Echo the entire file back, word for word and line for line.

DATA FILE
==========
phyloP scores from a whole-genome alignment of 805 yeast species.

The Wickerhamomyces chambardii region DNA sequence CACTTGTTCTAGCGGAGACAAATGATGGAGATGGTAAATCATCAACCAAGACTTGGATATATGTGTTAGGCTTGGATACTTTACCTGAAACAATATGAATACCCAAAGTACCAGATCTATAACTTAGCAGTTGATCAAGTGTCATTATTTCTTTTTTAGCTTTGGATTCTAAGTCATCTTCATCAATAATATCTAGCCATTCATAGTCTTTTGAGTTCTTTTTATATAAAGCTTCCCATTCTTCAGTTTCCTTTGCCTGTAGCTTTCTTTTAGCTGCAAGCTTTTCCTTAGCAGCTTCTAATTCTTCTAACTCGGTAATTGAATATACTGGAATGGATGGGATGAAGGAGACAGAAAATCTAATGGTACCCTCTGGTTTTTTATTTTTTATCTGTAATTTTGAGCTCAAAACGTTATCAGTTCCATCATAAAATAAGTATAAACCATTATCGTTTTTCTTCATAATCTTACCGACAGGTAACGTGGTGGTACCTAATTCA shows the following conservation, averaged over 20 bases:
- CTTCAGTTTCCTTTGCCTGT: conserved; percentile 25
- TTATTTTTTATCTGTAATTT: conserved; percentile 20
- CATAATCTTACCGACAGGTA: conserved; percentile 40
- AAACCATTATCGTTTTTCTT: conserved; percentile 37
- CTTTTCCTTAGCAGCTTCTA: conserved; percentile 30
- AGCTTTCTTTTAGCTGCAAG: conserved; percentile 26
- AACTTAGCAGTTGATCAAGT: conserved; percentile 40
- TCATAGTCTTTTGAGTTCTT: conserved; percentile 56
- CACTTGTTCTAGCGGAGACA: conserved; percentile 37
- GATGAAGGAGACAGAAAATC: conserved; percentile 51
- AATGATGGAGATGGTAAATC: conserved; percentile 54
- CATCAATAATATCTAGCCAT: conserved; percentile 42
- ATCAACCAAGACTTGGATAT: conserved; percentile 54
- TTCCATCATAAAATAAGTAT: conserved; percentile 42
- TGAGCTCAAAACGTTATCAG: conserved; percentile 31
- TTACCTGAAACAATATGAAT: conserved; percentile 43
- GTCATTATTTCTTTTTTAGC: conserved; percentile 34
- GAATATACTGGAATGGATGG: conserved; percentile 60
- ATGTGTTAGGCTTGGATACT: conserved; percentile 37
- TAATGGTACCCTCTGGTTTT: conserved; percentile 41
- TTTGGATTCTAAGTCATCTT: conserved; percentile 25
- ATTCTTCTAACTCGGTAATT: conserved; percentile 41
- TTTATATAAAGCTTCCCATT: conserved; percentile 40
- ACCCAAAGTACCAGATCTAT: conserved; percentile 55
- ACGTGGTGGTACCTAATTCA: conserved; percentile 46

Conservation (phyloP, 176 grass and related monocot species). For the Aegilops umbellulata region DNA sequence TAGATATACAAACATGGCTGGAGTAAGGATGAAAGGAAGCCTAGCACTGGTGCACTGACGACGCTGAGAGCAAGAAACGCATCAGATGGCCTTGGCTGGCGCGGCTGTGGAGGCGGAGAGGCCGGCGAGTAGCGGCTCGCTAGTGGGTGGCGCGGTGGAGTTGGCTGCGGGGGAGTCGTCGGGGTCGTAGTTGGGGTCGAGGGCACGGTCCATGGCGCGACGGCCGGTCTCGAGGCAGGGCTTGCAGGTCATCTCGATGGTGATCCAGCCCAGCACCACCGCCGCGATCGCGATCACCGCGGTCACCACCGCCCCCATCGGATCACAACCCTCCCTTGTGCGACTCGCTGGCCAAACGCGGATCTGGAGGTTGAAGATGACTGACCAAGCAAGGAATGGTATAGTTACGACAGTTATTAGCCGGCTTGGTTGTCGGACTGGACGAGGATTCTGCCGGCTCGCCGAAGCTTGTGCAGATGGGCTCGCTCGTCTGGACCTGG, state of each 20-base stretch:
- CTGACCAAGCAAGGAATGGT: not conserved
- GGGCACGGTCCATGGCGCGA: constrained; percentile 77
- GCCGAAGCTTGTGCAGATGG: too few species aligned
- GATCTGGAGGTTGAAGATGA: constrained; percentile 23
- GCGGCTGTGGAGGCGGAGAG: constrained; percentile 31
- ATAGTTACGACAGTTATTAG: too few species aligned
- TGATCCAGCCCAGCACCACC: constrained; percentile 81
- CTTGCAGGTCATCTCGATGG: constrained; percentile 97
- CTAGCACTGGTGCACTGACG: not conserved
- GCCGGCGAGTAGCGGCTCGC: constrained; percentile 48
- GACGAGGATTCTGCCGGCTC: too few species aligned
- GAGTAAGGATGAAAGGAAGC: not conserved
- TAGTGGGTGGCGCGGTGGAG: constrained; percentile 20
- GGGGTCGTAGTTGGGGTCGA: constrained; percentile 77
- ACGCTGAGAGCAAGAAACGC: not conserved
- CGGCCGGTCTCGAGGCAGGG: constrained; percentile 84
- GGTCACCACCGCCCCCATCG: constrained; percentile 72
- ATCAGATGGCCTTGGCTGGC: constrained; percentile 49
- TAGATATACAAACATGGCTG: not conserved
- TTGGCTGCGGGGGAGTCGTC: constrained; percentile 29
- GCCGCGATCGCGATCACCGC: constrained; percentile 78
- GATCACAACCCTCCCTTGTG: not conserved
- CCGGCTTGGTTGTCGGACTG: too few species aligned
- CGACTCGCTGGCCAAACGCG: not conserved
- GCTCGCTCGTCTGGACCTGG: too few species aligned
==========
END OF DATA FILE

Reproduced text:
phyloP scores from a whole-genome alignment of 805 yeast species.

The Wickerhamomyces chambardii region DNA sequence CACTTGTTCTAGCGGAGACAAATGATGGAGATGGTAAATCATCAACCAAGACTTGGATATATGTGTTAGGCTTGGATACTTTACCTGAAACAATATGAATACCCAAAGTACCAGATCTATAACTTAGCAGTTGATCAAGTGTCATTATTTCTTTTTTAGCTTTGGATTCTAAGTCATCTTCATCAATAATATCTAGCCATTCATAGTCTTTTGAGTTCTTTTTATATAAAGCTTCCCATTCTTCAGTTTCCTTTGCCTGTAGCTTTCTTTTAGCTGCAAGCTTTTCCTTAGCAGCTTCTAATTCTTCTAACTCGGTAATTGAATATACTGGAATGGATGGGATGAAGGAGACAGAAAATCTAATGGTACCCTCTGGTTTTTTATTTTTTATCTGTAATTTTGAGCTCAAAACGTTATCAGTTCCATCATAAAATAAGTATAAACCATTATCGTTTTTCTTCATAATCTTACCGACAGGTAACGTGGTGGTACCTAATTCA shows the following conservation, averaged over 20 bases:
- CTTCAGTTTCCTTTGCCTGT: conserved; percentile 25
- TTATTTTTTATCTGTAATTT: conserved; percentile 20
- CATAATCTTACCGACAGGTA: conserved; percentile 40
- AAACCATTATCGTTTTTCTT: conserved; percentile 37
- CTTTTCCTTAGCAGCTTCTA: conserved; percentile 30
- AGCTTTCTTTTAGCTGCAAG: conserved; percentile 26
- AACTTAGCAGTTGATCAAGT: conserved; percentile 40
- TCATAGTCTTTTGAGTTCTT: conserved; percentile 56
- CACTTGTTCTAGCGGAGACA: conserved; percentile 37
- GATGAAGGAGACAGAAAATC: conserved; percentile 51
- AATGATGGAGATGGTAAATC: conserved; percentile 54
- CATCAATAATATCTAGCCAT: conserved; percentile 42
- ATCAACCAAGACTTGGATAT: conserved; percentile 54
- TTCCATCATAAAATAAGTAT: conserved; percentile 42
- TGAGCTCAAAACGTTATCAG: conserved; percentile 31
- TTACCTGAAACAATATGAAT: conserved; percentile 43
- GTCATTATTTCTTTTTTAGC: conserved; percentile 34
- GAATATACTGGAATGGATGG: conserved; percentile 60
- ATGTGTTAGGCTTGGATACT: conserved; percentile 37
- TAATGGTACCCTCTGGTTTT: conserved; percentile 41
- TTTGGATTCTAAGTCATCTT: conserved; percentile 25
- ATTCTTCTAACTCGGTAATT: conserved; percentile 41
- TTTATATAAAGCTTCCCATT: conserved; percentile 40
- ACCCAAAGTACCAGATCTAT: conserved; percentile 55
- ACGTGGTGGTACCTAATTCA: conserved; percentile 46

Conservation (phyloP, 176 grass and related monocot species). For the Aegilops umbellulata region DNA sequence TAGATATACAAACATGGCTGGAGTAAGGATGAAAGGAAGCCTAGCACTGGTGCACTGACGACGCTGAGAGCAAGAAACGCATCAGATGGCCTTGGCTGGCGCGGCTGTGGAGGCGGAGAGGCCGGCGAGTAGCGGCTCGCTAGTGGGTGGCGCGGTGGAGTTGGCTGCGGGGGAGTCGTCGGGGTCGTAGTTGGGGTCGAGGGCACGGTCCATGGCGCGACGGCCGGTCTCGAGGCAGGGCTTGCAGGTCATCTCGATGGTGATCCAGCCCAGCACCACCGCCGCGATCGCGATCACCGCGGTCACCACCGCCCCCATCGGATCACAACCCTCCCTTGTGCGACTCGCTGGCCAAACGCGGATCTGGAGGTTGAAGATGACTGACCAAGCAAGGAATGGTATAGTTACGACAGTTATTAGCCGGCTTGGTTGTCGGACTGGACGAGGATTCTGCCGGCTCGCCGAAGCTTGTGCAGATGGGCTCGCTCGTCTGGACCTGG, state of each 20-base stretch:
- CTGACCAAGCAAGGAATGGT: not conserved
- GGGCACGGTCCATGGCGCGA: constrained; percentile 77
- GCCGAAGCTTGTGCAGATGG: too few species aligned
- GATCTGGAGGTTGAAGATGA: constrained; percentile 23
- GCGGCTGTGGAGGCGGAGAG: constrained; percentile 31
- ATAGTTACGACAGTTATTAG: too few species aligned
- TGATCCAGCCCAGCACCACC: constrained; percentile 81
- CTTGCAGGTCATCTCGATGG: constrained; percentile 97
- CTAGCACTGGTGCACTGACG: not conserved
- GCCGGCGAGTAGCGGCTCGC: constrained; percentile 48
- GACGAGGATTCTGCCGGCTC: too few species aligned
- GAGTAAGGATGAAAGGAAGC: not conserved
- TAGTGGGTGGCGCGGTGGAG: constrained; percentile 20
- GGGGTCGTAGTTGGGGTCGA: constrained; percentile 77
- ACGCTGAGAGCAAGAAACGC: not conserved
- CGGCCGGTCTCGAGGCAGGG: constrained; percentile 84
- GGTCACCACCGCCCCCATCG: constrained; percentile 72
- ATCAGATGGCCTTGGCTGGC: constrained; percentile 49
- TAGATATACAAACATGGCTG: not conserved
- TTGGCTGCGGGGGAGTCGTC: constrained; percentile 29
- GCCGCGATCGCGATCACCGC: constrained; percentile 78
- GATCACAACCCTCCCTTGTG: not conserved
- CCGGCTTGGTTGTCGGACTG: too few species aligned
- CGACTCGCTGGCCAAACGCG: not conserved
- GCTCGCTCGTCTGGACCTGG: too few species aligned